China’s Zero Covid Easing: Cases skyrocket in Beijing, leaving empty streets and disrupted daily life

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Empty streets, deserted malls and residents keeping their distance are the new normal in Beijing – but not because the city, like many Chinese before it, is under a “zero Covid” lockdown.

This time it’s because Beijing has been hit by a significant and spreading outbreak — a first for the Chinese capital since the pandemic began, a week after leaders eased the country’s restrictive Covid policies.

The impact of the outbreak in the city was visible Tuesday in the upscale shopping district of Sanlitun. There, the normally busy shops and restaurants were without customers, in some cases functioning with emergency crews or only offering take-away food.

Similar scenes are playing out across Beijing as offices, shops and shared apartments report being understaffed or changing work arrangements if employees contract the virus. Others are staying at home to avoid getting infected.

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Epidemic control workers wear PPE to prevent the spread of COVID-19 while standing guard outside a cordoned-off community in Beijing, China, November 29, 2022.

Expert: China has failed to prepare residents for the end of the zero-Covid policy

A community worker told CNN that 21 of the 24 employees at her Beijing Neighborhood Committee office, which is tasked with coordinating housing issues and activities, have fallen ill in recent days.

“Since our superiors are mostly infected, we don’t get much work,” said the employee Sylvia Sun. “(The usual) events, lectures, performances, parent-child activities are definitely not taking place.”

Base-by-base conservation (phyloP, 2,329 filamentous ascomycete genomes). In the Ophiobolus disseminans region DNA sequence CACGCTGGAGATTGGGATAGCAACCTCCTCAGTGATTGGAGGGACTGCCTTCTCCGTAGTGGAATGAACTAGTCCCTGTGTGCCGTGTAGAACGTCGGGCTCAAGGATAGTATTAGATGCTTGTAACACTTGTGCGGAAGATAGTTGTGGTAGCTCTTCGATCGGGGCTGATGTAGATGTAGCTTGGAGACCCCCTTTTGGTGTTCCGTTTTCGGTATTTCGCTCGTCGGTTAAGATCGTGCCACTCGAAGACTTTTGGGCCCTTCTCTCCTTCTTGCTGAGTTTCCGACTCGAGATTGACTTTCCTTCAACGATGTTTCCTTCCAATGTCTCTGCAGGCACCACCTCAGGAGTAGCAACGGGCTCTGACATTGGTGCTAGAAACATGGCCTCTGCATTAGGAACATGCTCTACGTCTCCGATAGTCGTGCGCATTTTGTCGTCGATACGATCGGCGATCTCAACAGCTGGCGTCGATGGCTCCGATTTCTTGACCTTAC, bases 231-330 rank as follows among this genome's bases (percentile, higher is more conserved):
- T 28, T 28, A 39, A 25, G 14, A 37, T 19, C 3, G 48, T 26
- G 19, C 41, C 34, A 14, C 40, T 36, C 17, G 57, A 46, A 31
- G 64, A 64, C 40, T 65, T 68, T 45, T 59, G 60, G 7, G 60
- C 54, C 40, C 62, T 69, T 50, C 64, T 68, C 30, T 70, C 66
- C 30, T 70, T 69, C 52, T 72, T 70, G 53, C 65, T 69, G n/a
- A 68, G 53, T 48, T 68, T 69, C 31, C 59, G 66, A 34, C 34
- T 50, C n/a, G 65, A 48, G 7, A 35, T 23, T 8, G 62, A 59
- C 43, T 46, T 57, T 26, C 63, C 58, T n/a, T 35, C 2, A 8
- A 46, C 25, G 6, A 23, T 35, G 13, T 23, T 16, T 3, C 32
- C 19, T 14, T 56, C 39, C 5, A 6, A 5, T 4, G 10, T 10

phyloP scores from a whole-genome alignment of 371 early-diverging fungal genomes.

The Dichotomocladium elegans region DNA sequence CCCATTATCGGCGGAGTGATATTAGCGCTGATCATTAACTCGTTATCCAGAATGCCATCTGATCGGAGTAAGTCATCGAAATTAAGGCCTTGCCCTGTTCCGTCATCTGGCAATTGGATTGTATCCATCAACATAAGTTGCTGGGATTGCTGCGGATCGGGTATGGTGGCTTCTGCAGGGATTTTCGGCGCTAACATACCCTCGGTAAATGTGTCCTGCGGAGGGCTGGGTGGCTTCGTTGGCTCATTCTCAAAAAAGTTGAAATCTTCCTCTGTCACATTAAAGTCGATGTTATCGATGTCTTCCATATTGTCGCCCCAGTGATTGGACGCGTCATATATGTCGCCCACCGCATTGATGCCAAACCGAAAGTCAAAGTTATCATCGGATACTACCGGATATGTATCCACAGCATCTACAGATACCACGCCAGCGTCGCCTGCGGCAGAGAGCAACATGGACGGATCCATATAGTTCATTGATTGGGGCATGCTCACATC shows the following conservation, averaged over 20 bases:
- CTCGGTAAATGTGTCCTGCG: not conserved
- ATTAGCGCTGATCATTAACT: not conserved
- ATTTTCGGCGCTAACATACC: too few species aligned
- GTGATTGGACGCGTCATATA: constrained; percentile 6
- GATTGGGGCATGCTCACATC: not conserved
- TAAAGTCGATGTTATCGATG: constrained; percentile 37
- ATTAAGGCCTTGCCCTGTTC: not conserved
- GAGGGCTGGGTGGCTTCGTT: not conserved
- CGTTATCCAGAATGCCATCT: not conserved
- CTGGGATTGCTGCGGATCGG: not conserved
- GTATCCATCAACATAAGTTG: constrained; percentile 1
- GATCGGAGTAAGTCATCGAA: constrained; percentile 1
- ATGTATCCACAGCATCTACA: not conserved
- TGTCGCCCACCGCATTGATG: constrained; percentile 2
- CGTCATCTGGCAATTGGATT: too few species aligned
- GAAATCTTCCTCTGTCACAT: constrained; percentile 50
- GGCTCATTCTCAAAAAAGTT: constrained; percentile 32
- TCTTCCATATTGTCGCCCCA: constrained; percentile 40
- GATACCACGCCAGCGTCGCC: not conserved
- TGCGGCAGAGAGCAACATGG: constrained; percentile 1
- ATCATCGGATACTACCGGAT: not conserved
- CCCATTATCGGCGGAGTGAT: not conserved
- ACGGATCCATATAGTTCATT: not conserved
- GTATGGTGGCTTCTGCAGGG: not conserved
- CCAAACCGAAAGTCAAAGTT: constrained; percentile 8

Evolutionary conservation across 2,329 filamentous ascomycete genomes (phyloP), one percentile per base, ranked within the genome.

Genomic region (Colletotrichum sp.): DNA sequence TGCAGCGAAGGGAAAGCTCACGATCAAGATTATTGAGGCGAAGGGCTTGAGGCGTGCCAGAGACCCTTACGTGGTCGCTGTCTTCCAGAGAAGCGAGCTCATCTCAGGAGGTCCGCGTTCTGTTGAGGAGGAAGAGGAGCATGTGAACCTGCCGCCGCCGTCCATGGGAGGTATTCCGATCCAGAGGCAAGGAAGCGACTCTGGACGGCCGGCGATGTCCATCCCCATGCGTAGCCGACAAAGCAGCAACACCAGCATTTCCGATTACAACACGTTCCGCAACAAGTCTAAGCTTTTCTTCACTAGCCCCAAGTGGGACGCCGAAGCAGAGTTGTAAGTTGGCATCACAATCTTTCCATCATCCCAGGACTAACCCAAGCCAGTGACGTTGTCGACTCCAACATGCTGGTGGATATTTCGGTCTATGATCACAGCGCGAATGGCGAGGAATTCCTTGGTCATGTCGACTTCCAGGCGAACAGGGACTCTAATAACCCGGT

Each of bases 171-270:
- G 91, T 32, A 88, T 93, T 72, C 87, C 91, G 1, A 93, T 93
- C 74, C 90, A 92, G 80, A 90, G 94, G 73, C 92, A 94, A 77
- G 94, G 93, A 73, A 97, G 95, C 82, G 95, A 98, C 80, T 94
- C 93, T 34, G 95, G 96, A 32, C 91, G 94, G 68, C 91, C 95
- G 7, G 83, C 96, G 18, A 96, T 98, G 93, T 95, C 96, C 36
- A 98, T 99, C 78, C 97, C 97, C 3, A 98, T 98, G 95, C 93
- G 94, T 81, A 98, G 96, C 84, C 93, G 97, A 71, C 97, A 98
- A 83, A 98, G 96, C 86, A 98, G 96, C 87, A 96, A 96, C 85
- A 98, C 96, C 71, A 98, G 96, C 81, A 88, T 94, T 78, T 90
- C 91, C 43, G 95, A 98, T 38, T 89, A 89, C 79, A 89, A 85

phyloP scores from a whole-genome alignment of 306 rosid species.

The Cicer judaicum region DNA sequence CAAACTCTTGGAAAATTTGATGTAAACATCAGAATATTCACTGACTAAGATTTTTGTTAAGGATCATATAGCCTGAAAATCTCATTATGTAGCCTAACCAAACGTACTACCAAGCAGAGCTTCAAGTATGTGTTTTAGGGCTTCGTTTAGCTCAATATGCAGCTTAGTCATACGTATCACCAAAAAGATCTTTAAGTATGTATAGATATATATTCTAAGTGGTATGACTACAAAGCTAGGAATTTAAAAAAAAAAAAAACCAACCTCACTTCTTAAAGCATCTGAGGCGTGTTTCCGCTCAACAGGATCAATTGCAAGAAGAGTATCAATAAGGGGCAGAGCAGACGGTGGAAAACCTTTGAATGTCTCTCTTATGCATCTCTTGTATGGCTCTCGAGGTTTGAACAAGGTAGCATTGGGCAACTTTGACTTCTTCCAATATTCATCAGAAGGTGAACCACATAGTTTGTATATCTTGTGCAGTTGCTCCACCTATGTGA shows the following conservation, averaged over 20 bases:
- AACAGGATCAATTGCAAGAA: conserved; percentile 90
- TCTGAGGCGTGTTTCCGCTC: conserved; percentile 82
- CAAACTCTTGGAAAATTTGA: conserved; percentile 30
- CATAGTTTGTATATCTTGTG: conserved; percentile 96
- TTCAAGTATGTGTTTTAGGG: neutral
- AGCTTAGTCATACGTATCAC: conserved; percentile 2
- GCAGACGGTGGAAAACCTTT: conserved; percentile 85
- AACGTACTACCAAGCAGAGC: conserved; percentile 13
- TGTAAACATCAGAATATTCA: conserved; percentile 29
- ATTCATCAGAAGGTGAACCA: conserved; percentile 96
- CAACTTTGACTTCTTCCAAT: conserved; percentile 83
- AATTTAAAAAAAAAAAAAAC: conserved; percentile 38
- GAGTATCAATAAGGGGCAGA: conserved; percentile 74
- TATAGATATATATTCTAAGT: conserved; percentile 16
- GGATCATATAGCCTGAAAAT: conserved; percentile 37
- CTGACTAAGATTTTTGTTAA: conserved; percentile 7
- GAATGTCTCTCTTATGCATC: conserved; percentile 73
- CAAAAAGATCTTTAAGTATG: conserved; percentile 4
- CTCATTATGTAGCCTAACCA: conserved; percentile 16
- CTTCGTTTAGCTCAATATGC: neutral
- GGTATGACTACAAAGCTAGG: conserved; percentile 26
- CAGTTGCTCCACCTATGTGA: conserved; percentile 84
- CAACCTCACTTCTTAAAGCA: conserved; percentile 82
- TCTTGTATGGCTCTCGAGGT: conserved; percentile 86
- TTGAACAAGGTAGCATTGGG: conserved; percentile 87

Beijing, which was already experiencing a small outbreak before the new rules, is now on the frontline of a new reality for China: Since the early days of the pandemic in Wuhan, Chinese cities have not managed an outbreak without strong control measures in place.

But for a place that diligently followed every case until earlier this month, there is now no firm data on the extent of the spread of the virus. China’s new Covid rules have significantly scaled back the testing requirements that once dominated daily life, and residents have instead shifted to using at-home antigen testing where available, making official figures unreliable.

Customers queue in front of a pharmacy in Beijing, China on Tuesday, December 13, 2022.

On Wednesday, China’s National Health Commission (NHC) gave up trying to keep track of all new Covid cases and announced it would no longer include asymptomatic infections in its daily count. It had previously reported these cases, albeit in a different category than “confirmed” or symptomatic.

“It is impossible to accurately record the actual number of asymptomatic infections,” the NHC said in a statement, citing a reduced level of official testing.

Authorities reported 2,249 symptomatic Covid cases across the country as of Wednesday morning for the previous day, 20% of which were detected in the capital. It is also believed that these numbers are affected by reduced testing. CNN reports from Beijing suggest the total number of cases in the Chinese capital could be many times higher than recorded.

In a Twitter post, Beijing-based lawyer and former chairman of the American Chamber of Commerce in China James Zimmerman said about 90% of the staff at his office have contracted Covid, up from about half a few days ago.

“Our ‘work at home’ policy is now ‘work at home if you’re well enough’. This thing came in like a runaway freight train,” he wrote on Wednesday.